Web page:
The agency’s “executive level focus” on streamlining the Superfund program and efforts to clarify liability issues are making sites more appealing, Mary Hashem, founder and principal of RE|Solutions LLC, told Bloomberg Environment.

Pruitt’s Superfund Redevelopment Focus List consists of 31 sites. Most are still on the National Priorities List. In some cases, the EPA has highlighted parts of those sites that are ready for development.

Potential buyers and developers have been frustrated by the slow pace of the EPA’s decisions and prolonged negotiations with companies that are potentially responsible for cleaning up the contamination. While Superfund sites take years—and sometimes decades—to clean up, real estate trends come and go.

“As a buyer coming in, you need to know what the remedy is going to be,” Hashem said.

Ready for Reuse

The Tex-Tin site Unzicker’s firm built on is “a Superfund site on steroids,” Bob Piniewski, senior project coordinator at Project Navigator, Ltd., said during a Feb. 27 Superfund redevelopment webinar hosted by the EPA. Piniewski’s company consults on and guides remediation projects, and Piniewski provided Unzicker’s team with institutional knowledge about the site.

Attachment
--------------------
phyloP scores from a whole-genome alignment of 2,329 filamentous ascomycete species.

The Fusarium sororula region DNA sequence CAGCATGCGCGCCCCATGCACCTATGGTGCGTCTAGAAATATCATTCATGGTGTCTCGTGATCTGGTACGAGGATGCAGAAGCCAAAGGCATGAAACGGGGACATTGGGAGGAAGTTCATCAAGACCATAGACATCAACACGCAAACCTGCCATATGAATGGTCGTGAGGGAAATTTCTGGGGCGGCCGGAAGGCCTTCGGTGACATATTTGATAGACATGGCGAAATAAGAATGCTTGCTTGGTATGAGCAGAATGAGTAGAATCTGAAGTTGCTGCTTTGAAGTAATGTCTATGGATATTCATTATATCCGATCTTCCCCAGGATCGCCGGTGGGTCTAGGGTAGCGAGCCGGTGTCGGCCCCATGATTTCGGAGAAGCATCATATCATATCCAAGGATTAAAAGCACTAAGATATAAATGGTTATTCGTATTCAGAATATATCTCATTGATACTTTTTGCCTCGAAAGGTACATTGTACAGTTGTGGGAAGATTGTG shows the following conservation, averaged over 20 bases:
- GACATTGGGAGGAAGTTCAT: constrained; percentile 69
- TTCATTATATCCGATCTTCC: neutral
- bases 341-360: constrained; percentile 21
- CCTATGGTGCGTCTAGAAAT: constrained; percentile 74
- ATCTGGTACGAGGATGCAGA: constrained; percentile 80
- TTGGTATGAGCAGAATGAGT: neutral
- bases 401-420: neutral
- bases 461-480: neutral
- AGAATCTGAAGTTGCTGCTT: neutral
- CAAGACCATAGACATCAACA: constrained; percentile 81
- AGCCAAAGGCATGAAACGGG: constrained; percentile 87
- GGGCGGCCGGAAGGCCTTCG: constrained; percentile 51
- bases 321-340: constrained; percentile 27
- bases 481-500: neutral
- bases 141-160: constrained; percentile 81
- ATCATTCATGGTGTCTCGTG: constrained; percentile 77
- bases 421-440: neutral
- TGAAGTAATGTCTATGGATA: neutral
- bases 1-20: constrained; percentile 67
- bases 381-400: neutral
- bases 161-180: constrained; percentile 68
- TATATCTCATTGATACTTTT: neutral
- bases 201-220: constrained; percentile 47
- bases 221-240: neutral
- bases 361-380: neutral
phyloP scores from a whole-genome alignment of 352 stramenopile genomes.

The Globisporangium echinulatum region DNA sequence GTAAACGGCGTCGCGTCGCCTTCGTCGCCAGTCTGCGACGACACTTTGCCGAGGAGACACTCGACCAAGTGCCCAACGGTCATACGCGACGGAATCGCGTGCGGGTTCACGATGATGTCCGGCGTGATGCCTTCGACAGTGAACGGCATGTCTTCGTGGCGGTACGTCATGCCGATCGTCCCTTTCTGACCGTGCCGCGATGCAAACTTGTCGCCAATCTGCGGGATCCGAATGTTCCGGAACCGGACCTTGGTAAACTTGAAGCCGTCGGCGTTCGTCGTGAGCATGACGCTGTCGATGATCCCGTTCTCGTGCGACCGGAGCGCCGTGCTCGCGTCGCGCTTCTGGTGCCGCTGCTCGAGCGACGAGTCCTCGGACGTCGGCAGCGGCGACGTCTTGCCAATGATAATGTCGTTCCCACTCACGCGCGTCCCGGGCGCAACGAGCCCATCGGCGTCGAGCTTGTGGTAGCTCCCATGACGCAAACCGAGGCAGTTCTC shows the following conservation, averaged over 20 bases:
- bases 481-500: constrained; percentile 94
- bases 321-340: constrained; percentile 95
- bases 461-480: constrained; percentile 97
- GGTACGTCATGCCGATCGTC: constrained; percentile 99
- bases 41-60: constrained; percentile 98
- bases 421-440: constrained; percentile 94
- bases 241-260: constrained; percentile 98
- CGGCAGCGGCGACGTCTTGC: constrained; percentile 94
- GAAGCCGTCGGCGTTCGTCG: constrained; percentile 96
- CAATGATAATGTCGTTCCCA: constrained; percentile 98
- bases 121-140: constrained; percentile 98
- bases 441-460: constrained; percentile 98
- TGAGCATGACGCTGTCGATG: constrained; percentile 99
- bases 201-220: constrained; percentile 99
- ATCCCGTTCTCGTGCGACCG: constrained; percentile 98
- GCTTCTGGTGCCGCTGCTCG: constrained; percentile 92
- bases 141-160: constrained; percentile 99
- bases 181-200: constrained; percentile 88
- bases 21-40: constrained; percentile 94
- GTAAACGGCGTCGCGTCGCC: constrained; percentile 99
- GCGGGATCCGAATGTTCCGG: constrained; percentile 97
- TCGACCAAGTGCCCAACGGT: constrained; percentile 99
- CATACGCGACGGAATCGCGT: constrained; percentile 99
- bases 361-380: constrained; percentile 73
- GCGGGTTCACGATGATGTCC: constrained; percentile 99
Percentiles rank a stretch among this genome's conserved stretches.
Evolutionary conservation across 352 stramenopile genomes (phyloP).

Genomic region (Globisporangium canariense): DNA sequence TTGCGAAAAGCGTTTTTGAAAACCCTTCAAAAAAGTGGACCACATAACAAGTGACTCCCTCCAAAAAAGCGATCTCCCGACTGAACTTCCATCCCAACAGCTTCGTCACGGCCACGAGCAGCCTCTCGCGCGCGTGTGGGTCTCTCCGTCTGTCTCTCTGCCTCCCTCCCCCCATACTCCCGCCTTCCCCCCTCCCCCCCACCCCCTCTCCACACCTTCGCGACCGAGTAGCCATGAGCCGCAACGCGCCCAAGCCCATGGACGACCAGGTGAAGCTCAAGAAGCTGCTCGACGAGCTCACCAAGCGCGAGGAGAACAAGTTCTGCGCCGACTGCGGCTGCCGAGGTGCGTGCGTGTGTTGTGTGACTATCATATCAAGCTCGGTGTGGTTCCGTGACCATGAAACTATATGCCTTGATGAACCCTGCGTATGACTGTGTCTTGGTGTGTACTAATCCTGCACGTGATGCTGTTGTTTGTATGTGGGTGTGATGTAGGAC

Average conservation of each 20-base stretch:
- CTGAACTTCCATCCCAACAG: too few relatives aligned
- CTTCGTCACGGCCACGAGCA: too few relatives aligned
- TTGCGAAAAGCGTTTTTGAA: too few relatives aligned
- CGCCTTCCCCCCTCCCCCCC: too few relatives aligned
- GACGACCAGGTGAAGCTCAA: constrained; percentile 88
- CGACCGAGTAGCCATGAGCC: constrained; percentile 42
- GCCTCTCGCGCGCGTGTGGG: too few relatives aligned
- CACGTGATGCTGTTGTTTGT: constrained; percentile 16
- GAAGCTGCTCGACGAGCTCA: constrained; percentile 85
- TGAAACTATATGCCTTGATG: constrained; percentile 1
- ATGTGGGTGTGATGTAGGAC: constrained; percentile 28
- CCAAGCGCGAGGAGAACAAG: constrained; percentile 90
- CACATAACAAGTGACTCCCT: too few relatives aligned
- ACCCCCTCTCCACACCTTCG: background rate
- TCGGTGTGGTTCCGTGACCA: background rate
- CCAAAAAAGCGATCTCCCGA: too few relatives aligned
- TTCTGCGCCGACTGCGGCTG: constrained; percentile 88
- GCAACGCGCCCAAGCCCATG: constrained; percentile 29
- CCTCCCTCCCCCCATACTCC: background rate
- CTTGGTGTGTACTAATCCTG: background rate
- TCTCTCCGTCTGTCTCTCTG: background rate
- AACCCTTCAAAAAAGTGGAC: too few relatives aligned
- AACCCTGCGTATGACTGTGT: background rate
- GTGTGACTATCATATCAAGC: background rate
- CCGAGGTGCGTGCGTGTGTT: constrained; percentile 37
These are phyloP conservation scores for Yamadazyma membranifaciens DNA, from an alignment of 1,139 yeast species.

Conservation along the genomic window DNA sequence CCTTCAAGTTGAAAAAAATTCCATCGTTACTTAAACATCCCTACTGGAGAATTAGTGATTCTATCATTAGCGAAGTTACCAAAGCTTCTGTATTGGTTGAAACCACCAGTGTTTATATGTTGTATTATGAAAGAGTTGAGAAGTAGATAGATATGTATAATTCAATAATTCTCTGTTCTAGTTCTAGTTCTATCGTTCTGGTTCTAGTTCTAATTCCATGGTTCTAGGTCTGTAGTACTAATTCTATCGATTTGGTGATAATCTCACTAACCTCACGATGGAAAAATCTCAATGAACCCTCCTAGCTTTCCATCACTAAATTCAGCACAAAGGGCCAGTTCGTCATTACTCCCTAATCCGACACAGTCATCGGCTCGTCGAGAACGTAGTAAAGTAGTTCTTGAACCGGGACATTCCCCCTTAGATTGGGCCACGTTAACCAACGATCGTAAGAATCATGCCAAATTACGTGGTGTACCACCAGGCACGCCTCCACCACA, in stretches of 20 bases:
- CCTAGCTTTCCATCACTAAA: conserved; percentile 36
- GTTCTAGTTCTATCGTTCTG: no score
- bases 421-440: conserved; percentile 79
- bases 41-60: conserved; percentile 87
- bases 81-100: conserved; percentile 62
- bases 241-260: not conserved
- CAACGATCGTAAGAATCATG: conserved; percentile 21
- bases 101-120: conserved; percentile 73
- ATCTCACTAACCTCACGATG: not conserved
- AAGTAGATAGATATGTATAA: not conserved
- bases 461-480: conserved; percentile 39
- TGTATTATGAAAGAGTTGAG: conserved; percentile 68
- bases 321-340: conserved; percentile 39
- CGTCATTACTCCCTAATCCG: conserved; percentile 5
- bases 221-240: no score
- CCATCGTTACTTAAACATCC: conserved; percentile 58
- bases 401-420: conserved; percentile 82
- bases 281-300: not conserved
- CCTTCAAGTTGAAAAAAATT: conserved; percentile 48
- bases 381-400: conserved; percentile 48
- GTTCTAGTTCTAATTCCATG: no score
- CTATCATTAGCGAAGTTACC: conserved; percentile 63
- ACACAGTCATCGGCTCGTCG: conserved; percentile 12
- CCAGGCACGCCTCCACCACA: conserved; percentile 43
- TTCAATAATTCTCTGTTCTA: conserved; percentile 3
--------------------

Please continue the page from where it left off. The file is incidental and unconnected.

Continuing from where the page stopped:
The Tex-Tin site is still on the National Priorities List. A portion of it was remediated and ready for redevelopment by 2003, leading the EPA to issue one of its first “ready for reuse” determinations. The determination helps future owners decide what uses would be appropriate for the site, while retaining the protectiveness of the site remedy.

“I saw the ready for reuse determination, and that got me a little more comfortable,” Unzicker said during the webinar.

Texas City Terminal Railway Co. bought the site in 2010, and Genesis Energy redeveloped part of the site into a crude oil terminal in 2016.

Piniewski said the parties working on the site’s redevelopment were determined to keep the end use in mind.

“I think all parties would say it was really a good guiding principle for the entire redevelopment project,” Piniewski said during the webinar.

Focus List